US President Joe Biden (R) and China's President Xi Jinping (L). (Photo by SAUL LOEB / AFP) (Photo by SAUL LOEB/AFP via Getty Images) (SAUL LOEB/AFP via Getty Images / Getty Images)
Chinese officials see merger reviews as a relatively subtle and low-cost way to pressure foreign companies and by extension, their governments, according to the people close to the process.
By comparison, Beijing has been wary of using its version of a Washington export blacklist known as the entity list, which could bar foreign companies from selling in China, for fear of hurting its access to foreign technology even more. So far, China has blacklisted only two U.S. companies, defense contractors Lockheed Martin Corp. and a unit of Raytheon Technologies Corp., both of which do little business in China.
China in the past couple of weeks has opened a cybersecurity reviewof imports from chip maker Micron Technologies Inc., detained an employee of Japanese drugmaker Astellas Pharma Inc. and raided the Beijing office of U.S. due-diligence company Mintz Group.
In March, China suspended the operations of Deloitte’s Beijing office for three months and imposed a $31 million fine over alleged lapses in its auditing work of state-owned China Huarong Asset Management Co. Huarong itself and seven of its subsidiaries were fined about $14,500 each. Deloitte said it respected the penalty decision.
But a slowing economy has made Chinese authorities cautious about throwing too many punches at a time when Beijing needs to keep foreign capital from leaving. Li Qiang, President Xi’s handpicked premier, delivered an open-to-business message to foreign businesses at a high-level economic forum last week.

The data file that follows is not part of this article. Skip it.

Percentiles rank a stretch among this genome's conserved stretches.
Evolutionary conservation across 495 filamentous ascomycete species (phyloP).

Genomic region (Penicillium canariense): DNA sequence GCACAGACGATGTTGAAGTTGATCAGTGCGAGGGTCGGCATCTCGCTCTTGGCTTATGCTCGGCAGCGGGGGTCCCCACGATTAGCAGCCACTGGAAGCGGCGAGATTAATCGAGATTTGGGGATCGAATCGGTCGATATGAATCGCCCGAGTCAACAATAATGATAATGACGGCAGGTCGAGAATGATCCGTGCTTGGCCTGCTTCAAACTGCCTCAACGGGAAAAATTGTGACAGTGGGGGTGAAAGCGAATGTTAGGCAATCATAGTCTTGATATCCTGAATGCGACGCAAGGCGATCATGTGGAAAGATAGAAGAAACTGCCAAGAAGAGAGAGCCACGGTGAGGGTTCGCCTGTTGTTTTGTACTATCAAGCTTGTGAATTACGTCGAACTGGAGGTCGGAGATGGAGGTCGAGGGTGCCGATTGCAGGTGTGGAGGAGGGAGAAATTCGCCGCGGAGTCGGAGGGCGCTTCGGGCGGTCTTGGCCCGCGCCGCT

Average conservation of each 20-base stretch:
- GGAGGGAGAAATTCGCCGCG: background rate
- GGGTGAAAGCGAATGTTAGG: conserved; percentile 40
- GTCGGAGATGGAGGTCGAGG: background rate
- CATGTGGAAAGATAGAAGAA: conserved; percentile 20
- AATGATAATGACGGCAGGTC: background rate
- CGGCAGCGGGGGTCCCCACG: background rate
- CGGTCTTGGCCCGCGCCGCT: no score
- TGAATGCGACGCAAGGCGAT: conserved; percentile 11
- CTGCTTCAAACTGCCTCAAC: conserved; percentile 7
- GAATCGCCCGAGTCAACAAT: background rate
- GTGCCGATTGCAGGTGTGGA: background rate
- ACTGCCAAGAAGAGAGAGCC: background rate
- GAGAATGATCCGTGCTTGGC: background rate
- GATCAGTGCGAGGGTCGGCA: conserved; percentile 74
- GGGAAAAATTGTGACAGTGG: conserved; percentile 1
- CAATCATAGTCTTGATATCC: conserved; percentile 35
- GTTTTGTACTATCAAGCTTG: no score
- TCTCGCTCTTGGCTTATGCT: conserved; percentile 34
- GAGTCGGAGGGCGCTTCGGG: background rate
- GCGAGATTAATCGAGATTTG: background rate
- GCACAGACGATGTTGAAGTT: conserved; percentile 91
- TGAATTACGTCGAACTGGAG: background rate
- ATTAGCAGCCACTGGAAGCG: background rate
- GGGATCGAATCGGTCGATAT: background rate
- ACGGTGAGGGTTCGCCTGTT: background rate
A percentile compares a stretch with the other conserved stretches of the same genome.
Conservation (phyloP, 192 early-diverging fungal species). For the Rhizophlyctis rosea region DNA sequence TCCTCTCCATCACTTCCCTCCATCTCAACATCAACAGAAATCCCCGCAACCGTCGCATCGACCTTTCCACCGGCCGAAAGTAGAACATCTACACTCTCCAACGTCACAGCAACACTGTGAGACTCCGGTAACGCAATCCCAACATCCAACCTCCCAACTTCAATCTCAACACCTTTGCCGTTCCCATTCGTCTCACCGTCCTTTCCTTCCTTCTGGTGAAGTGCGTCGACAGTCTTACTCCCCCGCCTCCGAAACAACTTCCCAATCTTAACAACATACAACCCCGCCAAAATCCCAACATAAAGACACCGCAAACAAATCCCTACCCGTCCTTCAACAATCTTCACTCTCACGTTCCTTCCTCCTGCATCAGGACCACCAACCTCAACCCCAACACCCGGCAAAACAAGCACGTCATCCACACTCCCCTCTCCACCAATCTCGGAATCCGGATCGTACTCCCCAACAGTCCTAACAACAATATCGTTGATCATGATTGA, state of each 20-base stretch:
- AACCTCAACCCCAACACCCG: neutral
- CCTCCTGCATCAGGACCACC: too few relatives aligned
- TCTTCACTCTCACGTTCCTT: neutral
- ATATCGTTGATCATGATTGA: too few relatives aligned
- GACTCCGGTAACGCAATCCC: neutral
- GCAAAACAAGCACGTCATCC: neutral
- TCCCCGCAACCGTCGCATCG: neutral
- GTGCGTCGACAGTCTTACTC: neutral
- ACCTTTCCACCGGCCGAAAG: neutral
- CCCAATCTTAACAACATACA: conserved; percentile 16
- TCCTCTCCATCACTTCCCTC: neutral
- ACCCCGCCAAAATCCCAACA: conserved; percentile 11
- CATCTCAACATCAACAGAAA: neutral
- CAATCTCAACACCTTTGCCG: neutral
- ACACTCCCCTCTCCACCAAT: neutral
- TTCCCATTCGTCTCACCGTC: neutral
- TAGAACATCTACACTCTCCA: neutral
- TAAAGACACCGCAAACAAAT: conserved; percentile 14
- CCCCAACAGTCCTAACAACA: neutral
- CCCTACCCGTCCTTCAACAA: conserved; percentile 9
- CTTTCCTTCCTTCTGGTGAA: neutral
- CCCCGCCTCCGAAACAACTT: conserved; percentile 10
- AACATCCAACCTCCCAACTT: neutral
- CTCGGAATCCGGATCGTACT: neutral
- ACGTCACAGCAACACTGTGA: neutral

"It’s harder today for global mergers and acquisition to get Chinese approval as Beijing has fewer levers to pull to pressure foreign companies," said Amy Celico, a principal at Albright Stonebridge Group, a Washington-based consulting firm that advises multinational companies.
Deloitte logo. Monday, December 13, 2021. (Photo by Artur Widak/NurPhoto via Getty Images) (Photo by Artur Widak/NurPhoto via Getty Image / Getty Images)
Since the late 2000s, Beijing has gradually put in place an antimonopoly regime, including merger reviews. The effort had the encouragement of the U.S., which viewed it as a way for China to bolster market competitionbetween private-sector and state-owned companies and for both Chinese and U.S. regulators to improve cooperation on competition-law enforcement.
However, while mergers involving big state-owned enterprises remain largely exempt from regulatory reviews, China has kept refining the system to give it greater flexibility to review foreign-related deals. Chinese companies as well as some 10 government agencies overseeing economic planning, information technology and other sectors are allowed to weigh in on the review process.
"Now it can be used as a weapon against foreign firms," said Lester Ross, a Beijing-based lawyer at WilmerHale, who advisers American companies in China.